- Installing and using .spk files is at your own risk. Don't blame Synology -or others- for not working correctly or not giving the right answers.
- Creating softlinks from /usr/syno/synoman/webman/3rdparty/ to the package on a volume is a better idea then to place all under /usr/syno... directory itself. Doing this way, you prevent that disk doesn't run out of space
- You can add your 'own' key="value" pairs to the INFO file. These will be ignored by the installer, but can be used for 'global configuration keys' during your post/preinstall scripts.
- Make sure the read-write-execute rights are in place. Use the 'chown' and 'chmod' commands in the scripts to make sure they are.
- 3rdparty options always points to webpages. If you are using the same webserver/port as the disk station manager, '.nph' files will not work (without altering configuration), but ".cgi" files will. They will be treated the 'old cgi way', which means the webserver just executes them and the cgi program makes sure they spit out the relevant HTML code.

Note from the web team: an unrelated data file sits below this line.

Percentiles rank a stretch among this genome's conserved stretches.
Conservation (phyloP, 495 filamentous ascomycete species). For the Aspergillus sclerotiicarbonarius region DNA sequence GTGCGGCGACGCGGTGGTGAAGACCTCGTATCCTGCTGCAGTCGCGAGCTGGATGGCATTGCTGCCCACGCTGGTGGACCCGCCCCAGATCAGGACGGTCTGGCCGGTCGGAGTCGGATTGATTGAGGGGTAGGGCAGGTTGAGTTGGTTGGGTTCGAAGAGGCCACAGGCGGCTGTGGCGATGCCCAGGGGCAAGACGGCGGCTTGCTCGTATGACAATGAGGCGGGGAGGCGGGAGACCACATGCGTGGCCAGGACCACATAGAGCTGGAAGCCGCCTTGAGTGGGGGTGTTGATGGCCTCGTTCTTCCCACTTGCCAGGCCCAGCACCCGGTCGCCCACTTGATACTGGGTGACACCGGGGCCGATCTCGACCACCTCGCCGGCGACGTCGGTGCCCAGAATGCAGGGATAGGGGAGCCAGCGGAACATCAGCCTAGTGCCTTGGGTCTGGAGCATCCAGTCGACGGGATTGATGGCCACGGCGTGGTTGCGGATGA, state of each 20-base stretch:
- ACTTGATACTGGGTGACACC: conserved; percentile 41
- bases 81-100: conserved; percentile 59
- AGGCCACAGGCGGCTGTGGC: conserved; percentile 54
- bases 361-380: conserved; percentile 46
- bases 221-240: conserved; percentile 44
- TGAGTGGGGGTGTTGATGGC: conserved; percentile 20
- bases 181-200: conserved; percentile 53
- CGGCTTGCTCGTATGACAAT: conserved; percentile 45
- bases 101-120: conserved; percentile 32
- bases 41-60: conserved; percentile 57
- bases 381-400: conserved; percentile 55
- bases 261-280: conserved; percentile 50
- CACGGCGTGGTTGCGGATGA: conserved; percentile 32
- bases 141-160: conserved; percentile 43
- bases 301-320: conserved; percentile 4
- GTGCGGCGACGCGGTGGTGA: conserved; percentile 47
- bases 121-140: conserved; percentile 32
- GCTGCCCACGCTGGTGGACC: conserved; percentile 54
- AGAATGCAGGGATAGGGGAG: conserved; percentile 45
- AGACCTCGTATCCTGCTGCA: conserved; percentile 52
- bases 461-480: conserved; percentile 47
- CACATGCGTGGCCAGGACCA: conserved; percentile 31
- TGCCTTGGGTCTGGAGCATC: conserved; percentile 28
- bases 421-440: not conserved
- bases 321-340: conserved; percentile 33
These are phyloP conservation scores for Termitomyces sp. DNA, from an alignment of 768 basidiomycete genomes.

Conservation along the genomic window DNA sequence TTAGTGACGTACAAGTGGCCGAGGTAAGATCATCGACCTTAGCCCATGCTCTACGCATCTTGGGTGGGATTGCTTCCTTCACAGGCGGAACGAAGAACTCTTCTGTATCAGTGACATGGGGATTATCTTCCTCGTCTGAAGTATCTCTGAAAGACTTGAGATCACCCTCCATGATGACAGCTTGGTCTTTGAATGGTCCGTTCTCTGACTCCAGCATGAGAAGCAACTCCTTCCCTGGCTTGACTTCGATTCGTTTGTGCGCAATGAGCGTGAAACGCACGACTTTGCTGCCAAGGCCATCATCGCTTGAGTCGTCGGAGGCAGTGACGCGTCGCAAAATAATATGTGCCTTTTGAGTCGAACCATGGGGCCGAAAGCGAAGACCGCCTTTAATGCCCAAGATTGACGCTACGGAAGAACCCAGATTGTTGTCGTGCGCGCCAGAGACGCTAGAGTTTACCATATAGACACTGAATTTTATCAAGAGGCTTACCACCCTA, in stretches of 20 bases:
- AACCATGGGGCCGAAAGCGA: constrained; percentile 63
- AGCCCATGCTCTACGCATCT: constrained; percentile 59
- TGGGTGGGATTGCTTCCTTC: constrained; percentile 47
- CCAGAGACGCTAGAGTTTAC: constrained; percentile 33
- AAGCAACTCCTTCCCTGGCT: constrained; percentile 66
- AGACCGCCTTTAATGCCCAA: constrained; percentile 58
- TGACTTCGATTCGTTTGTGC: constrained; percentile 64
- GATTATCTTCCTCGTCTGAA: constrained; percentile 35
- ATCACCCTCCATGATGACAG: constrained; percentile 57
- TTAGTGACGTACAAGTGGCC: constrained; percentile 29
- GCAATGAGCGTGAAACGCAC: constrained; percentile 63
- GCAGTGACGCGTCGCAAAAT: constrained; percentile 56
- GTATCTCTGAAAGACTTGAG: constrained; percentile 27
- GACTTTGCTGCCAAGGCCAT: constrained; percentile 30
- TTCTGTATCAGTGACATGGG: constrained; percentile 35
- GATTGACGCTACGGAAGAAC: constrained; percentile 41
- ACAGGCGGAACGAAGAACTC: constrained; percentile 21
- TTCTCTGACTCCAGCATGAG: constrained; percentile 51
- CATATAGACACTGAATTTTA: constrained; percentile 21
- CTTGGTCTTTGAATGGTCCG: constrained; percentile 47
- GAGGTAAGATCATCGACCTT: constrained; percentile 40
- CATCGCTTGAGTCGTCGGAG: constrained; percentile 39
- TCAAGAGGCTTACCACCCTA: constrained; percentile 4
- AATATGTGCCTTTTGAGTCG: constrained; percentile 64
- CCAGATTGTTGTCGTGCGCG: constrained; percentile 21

- Because the installation process is called via the webmanager interface, it is possible to retrieve more information via the environment variables that might be needed during the installation process. You can think of "USERNAME" => logged in user or "DOCUMENT_ROOT" => handy to know where to install .html or .cgi files for use under the webmanager interface.
You can find a example .spk file 'curcon' at http://www.mertymade.com/syno/. After installing this package, you will notice a 3rdpary entry in the navigation tree on the left with the name 'Current Connections'. When clicking on it, it will show all network and windows filesharing connections from/to the diskstation. It isn't that spectacular, but a good working example how to use packages and 3rdparty option.